I’ll write down a few sparse ruminations, if you don’t mind.
This post is tagged Armchair Adventuring, and this post is at the core if that tag.
You see, I just stumbled on a piece by a guy that recently discovered the joys of white-water rafting.
You know, that sport that consists in paddling down rapids in a big inflatable dinghy.
The guy I was reading really loves that stuff.
He’s pretty sure this is his sport.
He’d spend hours watching videos of people rafting.
Yes, he’s considering it a spectator sport.
Give thanks to the inventor of the GoPro camera.
The thing got me thinking along two very different lines.
Roy Chapman Andrews discovered early in his career that those that had the money to go and explore the Gobi desert looking for dinosaurs lacked the skills and stamina, but still enjoyed the fantasy.
He was quite good at making them feel like “part of the team” as they financed his expeditions with fat cheques. They remained in their penthouses in New York, he went in the Gobi desert.
As for Richard Halliburton, he was quite happy (and surprised) when he found out that there was people willing to pay to listen to him narrating his adventures on the radio, and eager to read his books about his travels. And I really wonder if those people, listening to Halliburton on their radios, ever felt like they were adventurers too, flying over Mount Fuji or visiting the Taj Mahal.
I read a lot of books by 20th century adventurers, and certainly some are so vivid they make us feel like we’re there – but still we are sitting in our chair at home, the most dangerous creature at hand our cat, any physical discomfort easily (hopefully) by opening a window or putting another log in the fireplace.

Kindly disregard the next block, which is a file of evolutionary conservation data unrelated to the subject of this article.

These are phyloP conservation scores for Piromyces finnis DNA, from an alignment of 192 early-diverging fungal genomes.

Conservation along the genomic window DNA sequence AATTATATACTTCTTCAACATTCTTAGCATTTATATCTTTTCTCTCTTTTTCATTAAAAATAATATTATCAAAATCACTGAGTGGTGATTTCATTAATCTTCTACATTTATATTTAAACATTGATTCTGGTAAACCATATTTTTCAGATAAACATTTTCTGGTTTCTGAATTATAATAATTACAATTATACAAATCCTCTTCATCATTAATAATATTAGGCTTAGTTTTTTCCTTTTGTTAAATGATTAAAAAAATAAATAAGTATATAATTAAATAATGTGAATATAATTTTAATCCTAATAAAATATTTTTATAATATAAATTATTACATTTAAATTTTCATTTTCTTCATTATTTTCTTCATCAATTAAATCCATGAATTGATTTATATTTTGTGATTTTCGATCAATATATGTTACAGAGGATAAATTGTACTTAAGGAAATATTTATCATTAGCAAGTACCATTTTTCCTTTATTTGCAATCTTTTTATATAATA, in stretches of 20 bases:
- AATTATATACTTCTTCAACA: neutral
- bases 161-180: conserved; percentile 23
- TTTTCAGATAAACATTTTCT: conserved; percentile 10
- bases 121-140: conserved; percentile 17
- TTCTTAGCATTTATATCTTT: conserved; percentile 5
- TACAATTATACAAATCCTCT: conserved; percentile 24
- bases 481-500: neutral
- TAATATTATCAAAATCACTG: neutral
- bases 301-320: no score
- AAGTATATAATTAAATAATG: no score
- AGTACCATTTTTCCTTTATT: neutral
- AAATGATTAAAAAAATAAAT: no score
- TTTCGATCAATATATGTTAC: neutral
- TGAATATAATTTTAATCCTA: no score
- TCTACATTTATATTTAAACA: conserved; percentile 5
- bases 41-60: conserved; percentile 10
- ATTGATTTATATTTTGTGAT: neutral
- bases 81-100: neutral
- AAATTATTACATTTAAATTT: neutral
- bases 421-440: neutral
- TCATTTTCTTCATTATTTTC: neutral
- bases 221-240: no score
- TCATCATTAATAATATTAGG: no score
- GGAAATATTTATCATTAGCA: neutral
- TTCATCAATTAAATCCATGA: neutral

We are not adventurers.
Line the second – as someone that writes adventure stories, I do trade in adventure by proxy.
What I do is create simulations (even more so when I write for games), to allow the readers (or the players) to feel like they are adventuring along with the other characters.
Not only so – to write adventure stories I must try and enter in an adventurous mindset, to get in the shoes (so to speak) of my characters, I have to feel the thrill to be able to communicate it efficiently.
Now the fun bit – both lines of thought converge in a sense of unease I sometimes feel, like a voice saying
I should not be here reading/writing this stuff! I should be out there doing it!
I think this is, at least in part, a case of personal regret – I spent the largest part of my life, after all, training in the same field of Roy Chapman Andrews; I feel I should be out there digging dead animals.
But more importantly, and more to the point, I think this feeling is proof that what I’m reading or writing is effective. It works, and it works the right way. It does communicate me not the illusion to be out there living adventures, but a desire, a need to be out there living adventures.
It can be painful, but it’s good.
Because that’s what adventure by proxy should do – it should push us to leave the couch at least one time, and try and go rafting down that wild river.
Otherwise, what we are doing is essentially unhealthy.
Without forgetting that Roy Chapman Andrews got his own Manhattan penthouse, in the end.